Due to the multiple ongoing crises we are currently dealing with, stakeholders and key decision makers operate in an environment characterised by volatility, uncertainty, complexity, and ambiguity. If met with resilience these quite difficult times still provide chances and opportunities though.
Biotech funding, outsourcing and re-shoring on the radar for 2023
Coming out of 2022, many expected a normalization after the pandemic and, especially in the healthcare industry, a phasing out of the COVID-19 effects. However, undertakings still have to deal with increasing energy prices, very high inflation and, from the investor perspective, with a tightening financing environment with rising interest rates and ongoing supply chain challenges.
For 2023, biotech funding is on the radar for the life science and healthcare industry. The relative importance of big pharma, having historically driven product development, is reducing. While such companies held a share of about 40% ten years ago they now account for about 20% and biotech companies have taken a large share of this due to more complexity and specialization. Biotech is becoming a more important customer and collaboration partner for the rest of the industry. There is still a positive outlook for funding of biotech companies even though they seem to reprioritize their activities leading to a slow-down in clinical trial activity, especially regarding earlier stage clinical trials.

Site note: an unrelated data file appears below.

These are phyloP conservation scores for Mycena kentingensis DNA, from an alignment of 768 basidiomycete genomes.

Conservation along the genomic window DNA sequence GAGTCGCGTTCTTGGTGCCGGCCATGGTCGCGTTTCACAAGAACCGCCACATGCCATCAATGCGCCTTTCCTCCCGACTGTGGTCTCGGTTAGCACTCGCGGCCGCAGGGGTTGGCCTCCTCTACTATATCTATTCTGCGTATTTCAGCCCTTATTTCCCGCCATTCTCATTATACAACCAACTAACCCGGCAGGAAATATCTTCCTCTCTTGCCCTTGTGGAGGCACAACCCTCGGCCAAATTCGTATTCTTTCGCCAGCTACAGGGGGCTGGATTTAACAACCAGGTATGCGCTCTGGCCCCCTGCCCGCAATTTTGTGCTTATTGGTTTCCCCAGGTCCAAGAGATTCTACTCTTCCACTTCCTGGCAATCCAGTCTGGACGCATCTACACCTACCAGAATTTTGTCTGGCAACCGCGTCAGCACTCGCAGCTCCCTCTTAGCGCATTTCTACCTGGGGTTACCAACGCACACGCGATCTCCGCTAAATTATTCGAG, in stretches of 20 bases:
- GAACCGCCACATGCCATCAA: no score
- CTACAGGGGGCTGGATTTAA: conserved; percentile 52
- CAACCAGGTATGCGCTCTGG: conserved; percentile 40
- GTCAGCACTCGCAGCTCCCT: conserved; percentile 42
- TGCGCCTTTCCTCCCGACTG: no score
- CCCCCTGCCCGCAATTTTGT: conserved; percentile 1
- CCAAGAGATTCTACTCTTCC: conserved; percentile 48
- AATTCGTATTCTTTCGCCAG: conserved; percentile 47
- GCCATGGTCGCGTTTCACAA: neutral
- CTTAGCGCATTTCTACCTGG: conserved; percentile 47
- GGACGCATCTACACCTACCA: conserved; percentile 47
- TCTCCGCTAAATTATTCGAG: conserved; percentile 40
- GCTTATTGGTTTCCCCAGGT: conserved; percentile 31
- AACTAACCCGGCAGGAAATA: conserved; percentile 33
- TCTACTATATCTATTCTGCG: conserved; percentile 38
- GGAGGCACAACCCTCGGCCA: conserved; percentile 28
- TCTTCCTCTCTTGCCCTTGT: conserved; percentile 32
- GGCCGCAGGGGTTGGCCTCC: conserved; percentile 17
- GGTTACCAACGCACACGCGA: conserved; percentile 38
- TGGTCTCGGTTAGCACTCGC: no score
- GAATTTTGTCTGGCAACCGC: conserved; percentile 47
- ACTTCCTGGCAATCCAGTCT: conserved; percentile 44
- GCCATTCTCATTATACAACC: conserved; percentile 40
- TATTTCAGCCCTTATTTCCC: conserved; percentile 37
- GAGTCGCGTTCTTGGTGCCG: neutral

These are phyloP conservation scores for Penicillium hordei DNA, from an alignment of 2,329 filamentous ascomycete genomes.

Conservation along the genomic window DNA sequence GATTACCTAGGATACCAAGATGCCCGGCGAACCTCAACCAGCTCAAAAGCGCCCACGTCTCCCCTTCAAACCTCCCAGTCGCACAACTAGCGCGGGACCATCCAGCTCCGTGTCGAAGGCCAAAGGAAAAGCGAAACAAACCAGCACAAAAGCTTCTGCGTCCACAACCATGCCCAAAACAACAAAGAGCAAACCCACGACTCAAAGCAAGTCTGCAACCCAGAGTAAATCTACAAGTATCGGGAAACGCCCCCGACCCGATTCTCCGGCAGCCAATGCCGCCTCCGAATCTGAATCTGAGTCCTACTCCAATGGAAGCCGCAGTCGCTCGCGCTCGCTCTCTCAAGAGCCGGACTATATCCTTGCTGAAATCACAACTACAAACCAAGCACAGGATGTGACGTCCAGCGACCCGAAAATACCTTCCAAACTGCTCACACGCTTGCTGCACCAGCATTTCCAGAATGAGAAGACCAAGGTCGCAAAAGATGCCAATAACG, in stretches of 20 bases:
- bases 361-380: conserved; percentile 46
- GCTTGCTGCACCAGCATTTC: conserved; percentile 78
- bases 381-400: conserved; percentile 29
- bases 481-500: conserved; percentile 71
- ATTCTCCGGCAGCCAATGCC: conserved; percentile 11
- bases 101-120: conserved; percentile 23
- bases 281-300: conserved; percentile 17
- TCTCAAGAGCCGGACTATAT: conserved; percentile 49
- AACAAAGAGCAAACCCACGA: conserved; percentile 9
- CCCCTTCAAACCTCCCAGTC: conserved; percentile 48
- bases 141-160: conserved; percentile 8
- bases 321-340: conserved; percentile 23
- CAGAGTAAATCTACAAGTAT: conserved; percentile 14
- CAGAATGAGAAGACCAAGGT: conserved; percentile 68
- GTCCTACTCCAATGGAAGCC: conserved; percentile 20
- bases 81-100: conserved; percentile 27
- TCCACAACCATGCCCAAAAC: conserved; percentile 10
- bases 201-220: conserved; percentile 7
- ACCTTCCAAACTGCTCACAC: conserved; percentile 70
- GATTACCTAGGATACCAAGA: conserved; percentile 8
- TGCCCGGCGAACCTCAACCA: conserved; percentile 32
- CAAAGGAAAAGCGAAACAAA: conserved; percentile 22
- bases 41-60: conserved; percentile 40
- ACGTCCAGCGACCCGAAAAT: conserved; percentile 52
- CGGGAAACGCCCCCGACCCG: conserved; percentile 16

A further trend to watch is the continued outsourcing activity. Clinical trials and work on drug discovery as well as the ensuing development phase are becoming more complex and lengthy. The average time for the completion of clinical trials is now more than 3.5 years. Due to the resulting cost pressure on pharma and biotech customers mandating trials, the incentive to outsource will increase, leading to potential opportunities.
Regulated markets like Europe and the US, in particular, have been rethinking the geographic set up of their supply chains in the life sciences sector. Whereas historically a majority of molecules was manufactured in India and China recent drug shortages have led to re-shoring of manufacturing. We expect this trend to accelerate in 2023. The US, for example, has been granting subsidies to promote re-shoring. Restrictions for foreign buyers on local assets as well as an easing on regulatory burdens in relation to price caps, for example, could also influence M&A activities.
2023 could therefore be a year of recovery where companies will want to show stabilisation after the disturbed budgets of last year. In due diligence and transactions it might therefore be harder to find the appropriate cost basis and normal valuation. Chances for consolidation could still arise.
Chances and risks for financial and strategic investors